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Dec
4
comment What would happen if you put your hand in front of the 7 TeV beam at LHC?
the reflex time of 0.1-0.2 seconds is much larger than the time it takes for the beam to do one turn (which is about $90 \mu s$), once protons interact with the hand, most of them will not make another turn (the beam blows up in the transverse direction), i.e. the reaction time is slow enough to absorb one beam entirely. $1.2 \cdot 10^{11}$ is more the number of protons per bunch, of which there are up to 2808 per beam (see here which would give $3.4 \cdot 10^{14}$ protons per beam.
Dec
4
comment What would happen if you put your hand in front of the 7 TeV beam at LHC?
The design number of bunches is 2808 per beam (see here and $1.15\cdot 10^{11}$ protons per bunch ($3.2 \cdot 10^{14}$ protons per beam), you'll get 362 MJ per beam (at 7 TeV beam energy)
Nov
28
comment What role did the Higgs boson play in the Big Bang?
see the Wikipedia article on the Inflaton, which is a general term for a scalar field which drives inflation. The Higgs field is a scalar field and could be the Inflaton (i.e. drive inflation).
Nov
7
comment Unitarity of PMNS matrix
if any row or column squared sums to something less than one (experimentally), this is an indication that we're missing something, e.g. a fourth row/column corresponding to an additional species of neutrinos.
Nov
6
comment Software for calculating Feynman Diagrams
MadGraph does only tree level (no loops but many outgoing particles), MadGraph5_aMC@NLO can do one loop
Nov
5
comment Kitchen floor dries faster with lights on?
although traditional incandescent light bulbs and fluorescent tube lights have an efficiency far below 50% (according to en.wikipedia.org/wiki/Fluorescent_lamp#Luminous_efficacy), so more energy is converted to heat than to light for these.
Nov
1
comment Kitchen floor dries faster with lights on?
yes, good point, and the water in turn would heat the region of air immediately above the water
Oct
10
comment How detectors in particle colliders can differentiate neutrons from antineutrons?
because anti-quarks in the anti-neutrons annihilate with the quarks in the protons and neutrons in the carbon nuclei while at such low energies, a neutron essentially behaves like an (unbreakable) ball
Sep
29
comment How can I measure the speed of a figure skater's spin?
the stroboscope (or camera flash which has such a function) probably only works well if she can spin for a enough time while you adjust the stroboscope's frequency...
Sep
29
comment why are two higgs doublets required in SUSY?
see also physics.stackexchange.com/questions/116598/…
Sep
26
comment Why more than one Higgs?
Is there a typo here we don't want the theory to be renormalisable ?
Sep
7
comment Is the photoelectric effect a type of nuclear decay?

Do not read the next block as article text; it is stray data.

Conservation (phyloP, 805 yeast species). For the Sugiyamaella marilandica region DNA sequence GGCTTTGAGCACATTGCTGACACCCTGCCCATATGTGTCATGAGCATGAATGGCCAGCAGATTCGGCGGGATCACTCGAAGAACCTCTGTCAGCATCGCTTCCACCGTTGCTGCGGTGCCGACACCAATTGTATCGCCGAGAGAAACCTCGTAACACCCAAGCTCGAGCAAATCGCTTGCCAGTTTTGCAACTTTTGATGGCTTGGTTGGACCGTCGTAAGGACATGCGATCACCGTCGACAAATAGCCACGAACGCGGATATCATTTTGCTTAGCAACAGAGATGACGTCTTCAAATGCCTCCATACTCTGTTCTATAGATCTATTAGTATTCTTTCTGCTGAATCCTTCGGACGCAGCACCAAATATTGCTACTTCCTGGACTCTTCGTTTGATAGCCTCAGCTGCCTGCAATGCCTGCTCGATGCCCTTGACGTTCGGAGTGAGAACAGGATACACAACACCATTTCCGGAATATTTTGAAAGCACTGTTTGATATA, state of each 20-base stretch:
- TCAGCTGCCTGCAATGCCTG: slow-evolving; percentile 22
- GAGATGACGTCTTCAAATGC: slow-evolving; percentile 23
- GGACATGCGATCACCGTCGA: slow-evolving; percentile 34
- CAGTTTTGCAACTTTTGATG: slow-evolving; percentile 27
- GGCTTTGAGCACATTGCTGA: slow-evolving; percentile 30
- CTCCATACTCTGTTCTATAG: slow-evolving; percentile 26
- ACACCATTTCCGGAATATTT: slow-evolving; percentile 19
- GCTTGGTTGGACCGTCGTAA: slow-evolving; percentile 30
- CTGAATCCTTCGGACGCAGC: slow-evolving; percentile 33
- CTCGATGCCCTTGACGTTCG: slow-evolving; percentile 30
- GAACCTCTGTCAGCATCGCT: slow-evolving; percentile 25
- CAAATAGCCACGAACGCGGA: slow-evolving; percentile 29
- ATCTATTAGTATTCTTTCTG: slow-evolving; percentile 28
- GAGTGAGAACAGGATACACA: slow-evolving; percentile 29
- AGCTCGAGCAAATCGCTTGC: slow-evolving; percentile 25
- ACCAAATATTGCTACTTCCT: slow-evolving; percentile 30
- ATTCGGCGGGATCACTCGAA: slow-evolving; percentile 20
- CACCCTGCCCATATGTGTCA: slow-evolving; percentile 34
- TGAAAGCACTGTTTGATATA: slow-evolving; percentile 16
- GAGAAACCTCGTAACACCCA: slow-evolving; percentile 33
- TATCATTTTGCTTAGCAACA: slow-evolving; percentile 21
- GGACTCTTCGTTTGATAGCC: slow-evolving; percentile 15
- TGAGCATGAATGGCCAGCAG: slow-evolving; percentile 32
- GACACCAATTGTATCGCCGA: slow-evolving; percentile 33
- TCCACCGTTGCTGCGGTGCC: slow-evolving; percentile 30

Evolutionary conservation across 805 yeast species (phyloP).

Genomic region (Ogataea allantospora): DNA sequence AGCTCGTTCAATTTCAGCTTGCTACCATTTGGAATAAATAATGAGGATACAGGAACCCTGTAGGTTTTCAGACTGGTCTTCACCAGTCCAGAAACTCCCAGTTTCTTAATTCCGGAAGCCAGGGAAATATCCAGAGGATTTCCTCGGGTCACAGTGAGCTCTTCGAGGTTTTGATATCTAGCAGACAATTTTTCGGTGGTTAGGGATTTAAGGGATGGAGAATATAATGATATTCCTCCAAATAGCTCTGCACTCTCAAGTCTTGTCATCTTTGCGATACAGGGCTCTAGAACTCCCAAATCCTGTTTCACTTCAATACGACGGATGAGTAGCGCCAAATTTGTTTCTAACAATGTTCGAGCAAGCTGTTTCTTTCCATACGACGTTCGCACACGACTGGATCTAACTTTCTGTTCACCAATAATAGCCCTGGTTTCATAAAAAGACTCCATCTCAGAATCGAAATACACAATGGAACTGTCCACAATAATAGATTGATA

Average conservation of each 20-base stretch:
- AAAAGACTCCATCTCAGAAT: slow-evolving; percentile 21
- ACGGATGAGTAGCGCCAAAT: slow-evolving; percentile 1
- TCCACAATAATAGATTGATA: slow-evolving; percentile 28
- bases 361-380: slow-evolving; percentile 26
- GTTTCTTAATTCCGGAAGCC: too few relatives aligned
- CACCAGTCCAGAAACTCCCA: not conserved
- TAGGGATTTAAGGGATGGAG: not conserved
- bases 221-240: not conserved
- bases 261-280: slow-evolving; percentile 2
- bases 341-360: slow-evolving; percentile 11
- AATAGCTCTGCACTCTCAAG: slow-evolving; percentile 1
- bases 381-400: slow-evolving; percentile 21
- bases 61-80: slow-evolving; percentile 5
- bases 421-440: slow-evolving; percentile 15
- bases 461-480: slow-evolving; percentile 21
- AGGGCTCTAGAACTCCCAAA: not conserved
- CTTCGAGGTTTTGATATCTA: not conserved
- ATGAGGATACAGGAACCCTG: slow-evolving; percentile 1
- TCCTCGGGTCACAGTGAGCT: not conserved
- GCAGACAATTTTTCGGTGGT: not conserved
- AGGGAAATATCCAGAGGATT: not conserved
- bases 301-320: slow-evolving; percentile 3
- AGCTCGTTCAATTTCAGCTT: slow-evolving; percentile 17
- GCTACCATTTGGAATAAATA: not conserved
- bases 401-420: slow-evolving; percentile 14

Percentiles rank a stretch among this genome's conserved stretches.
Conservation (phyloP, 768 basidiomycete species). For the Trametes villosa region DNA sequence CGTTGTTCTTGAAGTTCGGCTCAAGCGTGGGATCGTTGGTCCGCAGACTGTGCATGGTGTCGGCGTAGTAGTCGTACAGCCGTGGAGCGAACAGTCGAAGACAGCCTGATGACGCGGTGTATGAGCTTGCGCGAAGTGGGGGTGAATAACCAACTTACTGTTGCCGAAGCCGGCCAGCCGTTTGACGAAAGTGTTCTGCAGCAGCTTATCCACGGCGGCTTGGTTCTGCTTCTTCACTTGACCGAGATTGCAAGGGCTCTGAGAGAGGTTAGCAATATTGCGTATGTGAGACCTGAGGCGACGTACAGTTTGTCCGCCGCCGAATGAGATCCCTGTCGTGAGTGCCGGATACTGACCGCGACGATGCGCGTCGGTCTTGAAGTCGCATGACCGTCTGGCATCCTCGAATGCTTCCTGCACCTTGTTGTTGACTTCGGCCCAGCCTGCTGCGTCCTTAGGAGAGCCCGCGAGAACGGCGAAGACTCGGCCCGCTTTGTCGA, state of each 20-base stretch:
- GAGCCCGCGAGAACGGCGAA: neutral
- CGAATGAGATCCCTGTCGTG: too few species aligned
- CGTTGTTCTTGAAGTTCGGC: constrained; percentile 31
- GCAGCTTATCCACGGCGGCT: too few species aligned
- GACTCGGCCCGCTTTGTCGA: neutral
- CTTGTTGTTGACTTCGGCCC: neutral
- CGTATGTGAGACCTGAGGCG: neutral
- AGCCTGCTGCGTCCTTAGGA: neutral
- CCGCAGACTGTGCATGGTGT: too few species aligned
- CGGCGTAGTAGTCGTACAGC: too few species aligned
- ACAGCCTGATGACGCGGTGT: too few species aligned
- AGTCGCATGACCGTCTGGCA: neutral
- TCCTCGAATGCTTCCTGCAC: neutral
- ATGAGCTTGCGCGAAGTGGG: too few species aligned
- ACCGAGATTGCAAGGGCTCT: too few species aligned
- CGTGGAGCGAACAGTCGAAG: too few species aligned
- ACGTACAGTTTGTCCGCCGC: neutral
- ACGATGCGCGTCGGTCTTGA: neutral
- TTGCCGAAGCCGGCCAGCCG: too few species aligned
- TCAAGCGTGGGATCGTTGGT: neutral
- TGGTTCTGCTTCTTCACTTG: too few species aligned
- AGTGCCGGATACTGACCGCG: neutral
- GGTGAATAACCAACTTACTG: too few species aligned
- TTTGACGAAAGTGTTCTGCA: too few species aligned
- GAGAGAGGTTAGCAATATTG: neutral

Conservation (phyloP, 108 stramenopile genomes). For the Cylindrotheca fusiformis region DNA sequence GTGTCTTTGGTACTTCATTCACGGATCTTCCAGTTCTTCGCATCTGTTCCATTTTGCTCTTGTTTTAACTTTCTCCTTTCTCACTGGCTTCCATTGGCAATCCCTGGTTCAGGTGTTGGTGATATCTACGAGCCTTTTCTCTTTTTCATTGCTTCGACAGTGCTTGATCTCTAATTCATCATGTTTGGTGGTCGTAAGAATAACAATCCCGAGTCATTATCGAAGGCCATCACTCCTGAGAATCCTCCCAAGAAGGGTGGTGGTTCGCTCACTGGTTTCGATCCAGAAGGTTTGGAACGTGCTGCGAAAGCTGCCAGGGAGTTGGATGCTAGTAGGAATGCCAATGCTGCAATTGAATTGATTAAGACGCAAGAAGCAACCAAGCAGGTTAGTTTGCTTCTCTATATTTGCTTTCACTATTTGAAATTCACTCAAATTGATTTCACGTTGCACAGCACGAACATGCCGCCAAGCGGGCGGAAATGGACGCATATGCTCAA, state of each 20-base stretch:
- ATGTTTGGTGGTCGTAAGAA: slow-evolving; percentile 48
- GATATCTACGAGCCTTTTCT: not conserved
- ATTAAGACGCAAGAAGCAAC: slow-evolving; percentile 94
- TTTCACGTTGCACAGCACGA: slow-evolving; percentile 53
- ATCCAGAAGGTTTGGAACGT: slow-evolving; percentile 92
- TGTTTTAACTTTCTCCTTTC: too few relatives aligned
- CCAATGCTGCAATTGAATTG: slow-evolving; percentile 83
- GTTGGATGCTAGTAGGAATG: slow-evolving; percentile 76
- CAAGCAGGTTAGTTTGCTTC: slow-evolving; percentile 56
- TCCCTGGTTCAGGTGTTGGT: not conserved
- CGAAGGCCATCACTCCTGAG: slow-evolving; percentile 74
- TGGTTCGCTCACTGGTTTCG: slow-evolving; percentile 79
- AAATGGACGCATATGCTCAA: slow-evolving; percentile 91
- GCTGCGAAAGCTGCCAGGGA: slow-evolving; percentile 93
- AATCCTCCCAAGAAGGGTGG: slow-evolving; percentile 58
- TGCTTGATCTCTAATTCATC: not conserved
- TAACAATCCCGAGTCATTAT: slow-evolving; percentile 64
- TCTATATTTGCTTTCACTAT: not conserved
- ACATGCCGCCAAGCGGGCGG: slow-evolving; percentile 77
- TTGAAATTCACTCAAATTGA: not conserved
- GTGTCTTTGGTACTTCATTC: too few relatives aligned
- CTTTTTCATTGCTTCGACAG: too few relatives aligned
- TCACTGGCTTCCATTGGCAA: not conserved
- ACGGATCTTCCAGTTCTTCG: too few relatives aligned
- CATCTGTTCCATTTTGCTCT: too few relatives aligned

good point, so 'photonuclear reaction' is probably more adequate.
Sep
6
comment Is the photoelectric effect a type of nuclear decay?
The article on induced gamma emission I linked starts with the sentence: "In physics, induced gamma emission (IGE) refers to the process of fluorescent emission of gamma rays from excited nuclei". That's what the original poster was looking for as an analogy to the photoelectric effect, isn't it ?
Aug
20
comment How does one experimentally determine chirality, helicity, spin and angular momentum?
actually, the original poster asked for fundamental particles which usually means that they are not composite.
Aug
20
comment How does one experimentally determine chirality, helicity, spin and angular momentum?
in fact, at least in the Standard Model to talk about chirality makes only sense for the fermions (or the sfermions in the MSSM which have spin 0), because chirality is defined by how the corresponding field/particle transforms under $SU(2)_\mathrm{L}$
Aug
18
comment What is the total kinetic energy per second of the particles accelerated by the LHC
Note that the 4 Terawatts counts each particle about 11'000 times (the number of revolutions per second). You could not exploit this power: if you were to fully absorb the energy of the particles (e.g. at the beam dump), the machine would be empty after one revolution.
Aug
18
comment Can lightly-ionized atoms be accelerated to relativistic speeds with current technology?
the ions in these accelerators are fully ionized, not lightly (for lead, this would be Pb 82+), the force exerted on the fully ionized ions is much larger than on the singly ionized while the mass (to be accelerated) of both is more or less the same.
Jul
24
comment What will be the goal of (V)LHC after receiving upgrades?
175-200 TeV will certainly not happen in 2019. The energy limitation of the current LHC comes from the maximum field the dipole (bending) magnets can produce. To go to higher energies, one needs to either dig a longer tunnel or do extensive research & development to build large scale magnets achieving higher magnetic fields or both (this is called FCC-hh, there is also a similar Chinese project). Given the large cost of such a project, studies are currently going on to reduce cost and a decision whether or not to build such a machine will not be taken until we have more results from LHC.
Jun
18
comment What is the symmetry associated with the local particle number conservation law for fluid?
see also the question on the symmetry associated to the conservation of mass here: physics.stackexchange.com/q/2690
Jun
18
comment What is the symmetry which is responsible for conservation of mass?
see also physics.stackexchange.com/questions/24596/… on the discussion of the converse Noether's theorem